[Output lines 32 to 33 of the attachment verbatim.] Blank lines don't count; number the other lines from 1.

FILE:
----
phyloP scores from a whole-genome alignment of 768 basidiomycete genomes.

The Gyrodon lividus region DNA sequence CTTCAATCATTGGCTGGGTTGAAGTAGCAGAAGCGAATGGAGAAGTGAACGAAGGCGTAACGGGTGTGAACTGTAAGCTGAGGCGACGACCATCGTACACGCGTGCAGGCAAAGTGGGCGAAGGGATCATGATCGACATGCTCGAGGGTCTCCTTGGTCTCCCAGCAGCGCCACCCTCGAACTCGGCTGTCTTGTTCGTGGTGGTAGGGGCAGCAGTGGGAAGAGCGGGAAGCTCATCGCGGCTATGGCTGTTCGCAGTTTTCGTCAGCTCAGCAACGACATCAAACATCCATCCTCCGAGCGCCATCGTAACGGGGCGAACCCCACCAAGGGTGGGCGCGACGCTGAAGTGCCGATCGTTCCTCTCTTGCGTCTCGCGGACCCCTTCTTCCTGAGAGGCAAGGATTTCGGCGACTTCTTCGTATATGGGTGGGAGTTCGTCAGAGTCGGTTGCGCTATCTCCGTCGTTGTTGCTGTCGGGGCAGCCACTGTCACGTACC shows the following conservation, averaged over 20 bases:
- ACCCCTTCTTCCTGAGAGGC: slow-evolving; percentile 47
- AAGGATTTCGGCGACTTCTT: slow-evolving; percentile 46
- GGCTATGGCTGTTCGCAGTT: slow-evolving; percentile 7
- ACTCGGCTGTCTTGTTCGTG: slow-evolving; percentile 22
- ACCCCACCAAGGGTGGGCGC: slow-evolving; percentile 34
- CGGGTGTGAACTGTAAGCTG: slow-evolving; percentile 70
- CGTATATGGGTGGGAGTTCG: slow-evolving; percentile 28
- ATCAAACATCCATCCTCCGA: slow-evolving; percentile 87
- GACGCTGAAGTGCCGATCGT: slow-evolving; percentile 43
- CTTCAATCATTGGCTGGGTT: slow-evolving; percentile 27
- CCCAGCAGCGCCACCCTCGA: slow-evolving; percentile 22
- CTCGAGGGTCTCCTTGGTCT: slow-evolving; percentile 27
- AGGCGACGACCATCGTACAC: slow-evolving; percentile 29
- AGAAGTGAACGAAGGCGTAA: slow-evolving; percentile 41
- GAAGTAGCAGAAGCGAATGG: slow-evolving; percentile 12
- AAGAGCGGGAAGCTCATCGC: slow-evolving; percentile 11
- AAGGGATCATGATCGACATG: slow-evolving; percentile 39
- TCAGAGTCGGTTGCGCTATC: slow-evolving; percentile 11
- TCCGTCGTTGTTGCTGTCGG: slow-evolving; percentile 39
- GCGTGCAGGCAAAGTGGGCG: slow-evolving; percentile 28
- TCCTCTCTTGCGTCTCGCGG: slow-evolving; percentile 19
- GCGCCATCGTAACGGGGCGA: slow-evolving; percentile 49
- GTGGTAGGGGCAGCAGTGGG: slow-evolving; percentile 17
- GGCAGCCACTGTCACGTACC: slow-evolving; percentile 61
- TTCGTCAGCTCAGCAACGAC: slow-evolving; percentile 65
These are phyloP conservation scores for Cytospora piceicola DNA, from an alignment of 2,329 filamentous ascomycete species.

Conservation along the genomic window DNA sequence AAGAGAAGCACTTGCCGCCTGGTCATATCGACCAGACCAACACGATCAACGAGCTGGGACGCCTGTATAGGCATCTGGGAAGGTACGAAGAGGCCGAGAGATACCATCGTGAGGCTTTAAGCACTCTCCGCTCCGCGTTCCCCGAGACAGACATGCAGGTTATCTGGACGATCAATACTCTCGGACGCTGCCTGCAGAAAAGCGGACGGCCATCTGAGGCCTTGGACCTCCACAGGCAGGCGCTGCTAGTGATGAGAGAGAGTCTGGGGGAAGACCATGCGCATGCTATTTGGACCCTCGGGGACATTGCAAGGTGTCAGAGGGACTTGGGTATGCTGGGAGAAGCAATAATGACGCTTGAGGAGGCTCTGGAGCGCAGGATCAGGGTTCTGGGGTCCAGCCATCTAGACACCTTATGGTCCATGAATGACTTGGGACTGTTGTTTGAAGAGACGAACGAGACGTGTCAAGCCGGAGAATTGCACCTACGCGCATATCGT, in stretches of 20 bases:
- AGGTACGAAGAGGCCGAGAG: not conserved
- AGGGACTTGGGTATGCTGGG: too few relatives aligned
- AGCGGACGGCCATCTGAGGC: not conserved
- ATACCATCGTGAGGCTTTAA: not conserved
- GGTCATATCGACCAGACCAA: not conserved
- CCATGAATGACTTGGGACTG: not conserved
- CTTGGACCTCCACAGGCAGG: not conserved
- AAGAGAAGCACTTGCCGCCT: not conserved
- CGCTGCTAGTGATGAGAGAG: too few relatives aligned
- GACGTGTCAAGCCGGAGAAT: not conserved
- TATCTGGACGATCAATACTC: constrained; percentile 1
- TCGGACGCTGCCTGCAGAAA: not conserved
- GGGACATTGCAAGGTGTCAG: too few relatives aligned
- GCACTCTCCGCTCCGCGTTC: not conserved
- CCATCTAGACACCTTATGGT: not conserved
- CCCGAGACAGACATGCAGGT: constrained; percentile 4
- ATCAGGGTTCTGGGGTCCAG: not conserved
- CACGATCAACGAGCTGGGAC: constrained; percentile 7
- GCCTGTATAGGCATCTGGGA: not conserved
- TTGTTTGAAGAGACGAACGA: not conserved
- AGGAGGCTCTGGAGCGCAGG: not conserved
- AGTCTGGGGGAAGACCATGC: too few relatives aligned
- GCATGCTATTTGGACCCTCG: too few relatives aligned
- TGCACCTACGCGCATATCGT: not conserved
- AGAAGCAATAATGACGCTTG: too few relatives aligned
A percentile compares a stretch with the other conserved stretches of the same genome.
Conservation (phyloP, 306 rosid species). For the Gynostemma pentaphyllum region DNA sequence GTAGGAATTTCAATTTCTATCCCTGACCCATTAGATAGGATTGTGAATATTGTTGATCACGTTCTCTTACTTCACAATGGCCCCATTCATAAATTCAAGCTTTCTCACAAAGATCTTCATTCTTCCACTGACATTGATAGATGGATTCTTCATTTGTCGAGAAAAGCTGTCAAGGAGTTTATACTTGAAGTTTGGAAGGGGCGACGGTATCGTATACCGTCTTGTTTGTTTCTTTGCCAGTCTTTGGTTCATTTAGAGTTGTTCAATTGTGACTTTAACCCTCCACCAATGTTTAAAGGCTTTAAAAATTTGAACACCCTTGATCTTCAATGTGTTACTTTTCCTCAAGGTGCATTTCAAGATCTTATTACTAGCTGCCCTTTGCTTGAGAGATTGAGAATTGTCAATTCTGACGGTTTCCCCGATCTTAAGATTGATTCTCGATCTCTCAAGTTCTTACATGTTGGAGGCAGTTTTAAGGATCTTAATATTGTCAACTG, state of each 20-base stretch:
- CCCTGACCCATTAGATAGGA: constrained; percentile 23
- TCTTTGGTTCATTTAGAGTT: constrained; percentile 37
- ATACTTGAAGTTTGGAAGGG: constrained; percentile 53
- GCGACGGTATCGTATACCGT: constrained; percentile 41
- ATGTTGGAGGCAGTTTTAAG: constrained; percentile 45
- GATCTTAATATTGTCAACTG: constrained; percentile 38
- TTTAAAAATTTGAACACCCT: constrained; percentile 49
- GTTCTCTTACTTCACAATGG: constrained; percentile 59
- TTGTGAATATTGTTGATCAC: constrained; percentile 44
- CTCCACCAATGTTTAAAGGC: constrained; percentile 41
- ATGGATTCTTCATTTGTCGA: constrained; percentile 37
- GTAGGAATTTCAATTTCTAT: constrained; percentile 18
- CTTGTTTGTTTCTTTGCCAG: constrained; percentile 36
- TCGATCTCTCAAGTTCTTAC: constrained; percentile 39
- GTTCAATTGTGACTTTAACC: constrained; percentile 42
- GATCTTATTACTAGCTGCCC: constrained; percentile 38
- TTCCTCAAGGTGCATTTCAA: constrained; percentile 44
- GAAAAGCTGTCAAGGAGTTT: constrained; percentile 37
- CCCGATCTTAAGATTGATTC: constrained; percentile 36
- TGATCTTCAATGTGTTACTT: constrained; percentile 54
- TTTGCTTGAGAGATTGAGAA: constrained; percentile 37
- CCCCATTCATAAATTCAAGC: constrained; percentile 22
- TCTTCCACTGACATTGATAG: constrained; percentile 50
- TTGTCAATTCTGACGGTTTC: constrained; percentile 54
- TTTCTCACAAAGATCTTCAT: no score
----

- AGCGGACGGCCATCTGAGGC: not conserved
- ATACCATCGTGAGGCTTTAA: not conserved